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P  Online Modules




First and foremost, we want to welcome you to our online class, and thank you for what you do for our students.  Being an educator is a tremendously important responsibility and you are an essential part of your students’ lives. 


Second, this training course is much different from anything else you have experienced.  Like most training courses, the content will provide tremendous benefits to your students.  However, this course will also greatly benefit you. 


You will learn how to protect yourself in extreme and violent situations.  You will learn how to recognize those situations before they happen.  And you will develop a keener sense of the world around you and its dangers, which you will use to protect yourself and those in your care. 

Third, despite the seriousness of this subject, it is critical that for the most part we keep things light and fun.  Your students and their parents will find these classes tremendously entertaining and helpful.  You will greatly enjoy teaching them.  We also hope you will find this subject as interesting as we do and start to ask your own questions about safety. 

Before we start having fun, however, please understand the violence we are fighting. In our program, we generally like to keep things upbeat and light, but we always need to remember that sexual assault is a horrible crime and a serious problem.

This site is geared toward children in middle school, high school, and college. To learn what steps you can take to protect younger children, see the memo below.   

To combat the problems that jeopardize student safety, Secure/ Higher Ed created the Professionals, Peers, and Parents (“P³”) training, an evidence-based, interactive, and fun program. 


The content was developed by professionals with substantial experience in relationship and gender based violence through the fields of psychology, offender treatment and incarceration, law, medicine, law enforcement, Title IX and sexual harassment investigation, education, martial arts, empirical research, toxicology, and survivor advocacy who wanted an effective program to keep their own children and grandchildren safe.

P³ seeks to involve the most important influences on a girl’s life: professionals, peers, and parents.  Secure/ Higher Ed designed P³ to provide girls and their families with strategies that give them confidence and skills so that they are better equipped to avoid relationship violence.


After an extensive review of empirical results, researchers Fisher, Daigle and Cullen noted that situational awareness and self-protective measures offer the most promising prospect for sexual assault prevention.  Thus, the P³ program combines situational awareness and substance abuse education with unique self-defense measures designed specifically for the most common sexual assault situations encountered by girls.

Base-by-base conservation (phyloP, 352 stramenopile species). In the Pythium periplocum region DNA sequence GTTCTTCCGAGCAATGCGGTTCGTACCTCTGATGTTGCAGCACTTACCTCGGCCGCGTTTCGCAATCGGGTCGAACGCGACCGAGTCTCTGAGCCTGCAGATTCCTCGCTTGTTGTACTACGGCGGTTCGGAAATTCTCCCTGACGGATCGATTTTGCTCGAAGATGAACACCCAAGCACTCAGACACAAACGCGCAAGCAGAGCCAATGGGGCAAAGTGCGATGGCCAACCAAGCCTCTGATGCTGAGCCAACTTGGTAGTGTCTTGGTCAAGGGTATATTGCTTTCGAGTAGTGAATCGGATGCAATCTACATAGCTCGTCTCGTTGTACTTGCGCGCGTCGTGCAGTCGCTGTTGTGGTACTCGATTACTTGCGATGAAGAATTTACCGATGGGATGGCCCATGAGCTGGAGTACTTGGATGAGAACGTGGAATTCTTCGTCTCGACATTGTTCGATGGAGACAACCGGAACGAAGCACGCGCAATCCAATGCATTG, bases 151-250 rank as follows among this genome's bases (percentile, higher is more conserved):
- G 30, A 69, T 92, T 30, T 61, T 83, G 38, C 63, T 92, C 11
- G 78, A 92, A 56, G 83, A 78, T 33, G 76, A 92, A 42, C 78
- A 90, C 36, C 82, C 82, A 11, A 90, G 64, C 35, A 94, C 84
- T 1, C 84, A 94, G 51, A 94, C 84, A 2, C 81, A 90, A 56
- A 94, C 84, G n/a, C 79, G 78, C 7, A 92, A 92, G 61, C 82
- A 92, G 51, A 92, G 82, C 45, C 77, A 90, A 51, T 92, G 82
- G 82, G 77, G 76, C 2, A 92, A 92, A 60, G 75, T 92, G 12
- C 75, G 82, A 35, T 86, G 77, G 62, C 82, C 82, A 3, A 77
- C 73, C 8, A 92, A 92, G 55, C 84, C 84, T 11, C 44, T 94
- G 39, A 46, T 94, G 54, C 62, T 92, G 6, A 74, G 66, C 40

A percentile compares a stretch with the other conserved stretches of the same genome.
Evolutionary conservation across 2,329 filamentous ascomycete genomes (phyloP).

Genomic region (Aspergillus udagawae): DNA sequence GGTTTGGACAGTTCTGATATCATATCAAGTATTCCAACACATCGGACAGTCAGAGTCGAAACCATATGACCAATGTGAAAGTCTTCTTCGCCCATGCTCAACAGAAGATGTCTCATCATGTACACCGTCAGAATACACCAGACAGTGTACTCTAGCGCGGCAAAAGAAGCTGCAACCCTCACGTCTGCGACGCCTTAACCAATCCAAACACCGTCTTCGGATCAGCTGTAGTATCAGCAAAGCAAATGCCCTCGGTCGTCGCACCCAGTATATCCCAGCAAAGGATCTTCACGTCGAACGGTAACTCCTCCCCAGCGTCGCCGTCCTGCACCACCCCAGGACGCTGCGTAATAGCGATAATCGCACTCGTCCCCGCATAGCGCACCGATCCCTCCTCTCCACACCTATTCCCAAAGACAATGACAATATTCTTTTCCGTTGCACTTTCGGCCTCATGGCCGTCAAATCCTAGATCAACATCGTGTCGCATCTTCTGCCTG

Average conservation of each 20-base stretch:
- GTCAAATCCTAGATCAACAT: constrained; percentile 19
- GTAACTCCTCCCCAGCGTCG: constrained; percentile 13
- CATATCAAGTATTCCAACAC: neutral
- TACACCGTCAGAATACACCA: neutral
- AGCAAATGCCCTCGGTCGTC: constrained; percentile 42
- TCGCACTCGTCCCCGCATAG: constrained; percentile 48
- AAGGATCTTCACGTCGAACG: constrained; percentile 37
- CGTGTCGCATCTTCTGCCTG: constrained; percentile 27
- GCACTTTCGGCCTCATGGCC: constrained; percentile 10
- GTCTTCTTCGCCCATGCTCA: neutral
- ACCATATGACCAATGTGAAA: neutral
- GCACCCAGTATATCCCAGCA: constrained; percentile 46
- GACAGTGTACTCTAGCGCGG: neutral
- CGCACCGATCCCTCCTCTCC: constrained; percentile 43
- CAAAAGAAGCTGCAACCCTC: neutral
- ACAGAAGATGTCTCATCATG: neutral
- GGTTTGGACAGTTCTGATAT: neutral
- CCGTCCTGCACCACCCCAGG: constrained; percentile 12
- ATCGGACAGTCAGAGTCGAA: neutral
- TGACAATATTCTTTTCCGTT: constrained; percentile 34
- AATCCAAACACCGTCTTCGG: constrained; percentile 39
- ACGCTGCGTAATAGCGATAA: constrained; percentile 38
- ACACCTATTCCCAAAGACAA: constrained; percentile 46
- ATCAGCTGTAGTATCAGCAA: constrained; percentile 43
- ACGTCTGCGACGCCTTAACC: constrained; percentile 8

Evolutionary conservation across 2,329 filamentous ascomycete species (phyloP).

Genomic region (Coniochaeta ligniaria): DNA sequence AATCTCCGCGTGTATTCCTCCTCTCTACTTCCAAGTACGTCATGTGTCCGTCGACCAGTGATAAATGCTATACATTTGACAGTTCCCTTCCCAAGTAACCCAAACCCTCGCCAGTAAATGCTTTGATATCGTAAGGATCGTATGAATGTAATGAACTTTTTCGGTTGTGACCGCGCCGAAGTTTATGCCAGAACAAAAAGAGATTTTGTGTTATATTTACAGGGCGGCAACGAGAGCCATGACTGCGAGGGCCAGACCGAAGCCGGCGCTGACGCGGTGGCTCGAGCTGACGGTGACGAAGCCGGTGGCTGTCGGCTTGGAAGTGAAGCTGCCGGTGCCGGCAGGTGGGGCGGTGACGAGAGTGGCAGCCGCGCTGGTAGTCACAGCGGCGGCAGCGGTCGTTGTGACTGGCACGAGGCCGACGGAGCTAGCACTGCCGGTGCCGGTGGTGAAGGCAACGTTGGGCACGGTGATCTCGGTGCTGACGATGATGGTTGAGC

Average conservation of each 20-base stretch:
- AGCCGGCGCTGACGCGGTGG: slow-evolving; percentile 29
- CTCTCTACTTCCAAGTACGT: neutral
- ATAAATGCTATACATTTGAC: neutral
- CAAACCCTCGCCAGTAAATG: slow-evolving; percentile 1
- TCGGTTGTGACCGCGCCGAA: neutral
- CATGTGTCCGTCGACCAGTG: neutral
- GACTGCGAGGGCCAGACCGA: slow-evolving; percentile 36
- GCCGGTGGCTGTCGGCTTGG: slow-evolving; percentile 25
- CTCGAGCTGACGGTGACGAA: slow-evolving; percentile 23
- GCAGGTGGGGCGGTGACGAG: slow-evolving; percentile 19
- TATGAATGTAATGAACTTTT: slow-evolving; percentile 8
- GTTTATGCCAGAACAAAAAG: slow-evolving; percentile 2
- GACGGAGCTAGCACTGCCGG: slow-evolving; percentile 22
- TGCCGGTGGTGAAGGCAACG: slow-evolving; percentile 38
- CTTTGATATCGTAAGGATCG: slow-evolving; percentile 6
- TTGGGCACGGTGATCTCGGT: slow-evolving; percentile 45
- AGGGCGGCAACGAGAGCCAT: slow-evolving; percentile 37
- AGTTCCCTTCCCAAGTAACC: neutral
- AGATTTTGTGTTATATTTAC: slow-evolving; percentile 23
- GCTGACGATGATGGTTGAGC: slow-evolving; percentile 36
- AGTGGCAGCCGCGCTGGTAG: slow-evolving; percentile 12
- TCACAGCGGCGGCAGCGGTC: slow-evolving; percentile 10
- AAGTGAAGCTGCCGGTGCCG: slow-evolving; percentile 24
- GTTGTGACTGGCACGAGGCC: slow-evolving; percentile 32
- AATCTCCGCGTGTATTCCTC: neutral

In Canada, a program consisting of four three-hour instructional units taught female college freshmen to recognize and exit dangerous situations. The program provided two hours of self-defense training based on Wen Do (a female self-defense discipline developed in Canada). The program was tested at three Canadian universities using an experimental group and a control group. During their freshman year, program participants had 1/2 as many completed rapes and 2/3 fewer attempted sexual assaults than control group members.


Empirical evidence from the P³ program may be more impressive: nearly 100% of parents taking the program with their children report that the program changed their own and their daughter’s behavior in ways that would keep their daughter safer.  Moreover, nearly 100% of parents report that their daughter had “fun” at the training.  The three most common parent and student responses to open-ended questions about how the P³ training made them feel "more empowered”, “more confident”, and “safer”. 


The program also seeks to prevent survivor blaming and shaming, and teaches parents and students how to react to a survivor who confides in them about a sexual assault.  This is critical because less than 10% of survivors tell their parents about the assault and 40% of “friends” upon being told of an assault either blame the survivor or say she is lying. 


Please also review this video on our defensive techniques, which are interspersed throughout the training.  This video is just a fast introduction to the moves.  We’ll get into more detail later.  The tone of this video is the tone we like to set at our trainings.

Finally, we greatly respect your ability, knowledge and insight.  If you see ways we can improve our program or know of additional content we can add, we encourage you to contact us. 


Thank you again for all you do and welcome to our training program! 




After you have completed the introduction survey, please continue with each module.

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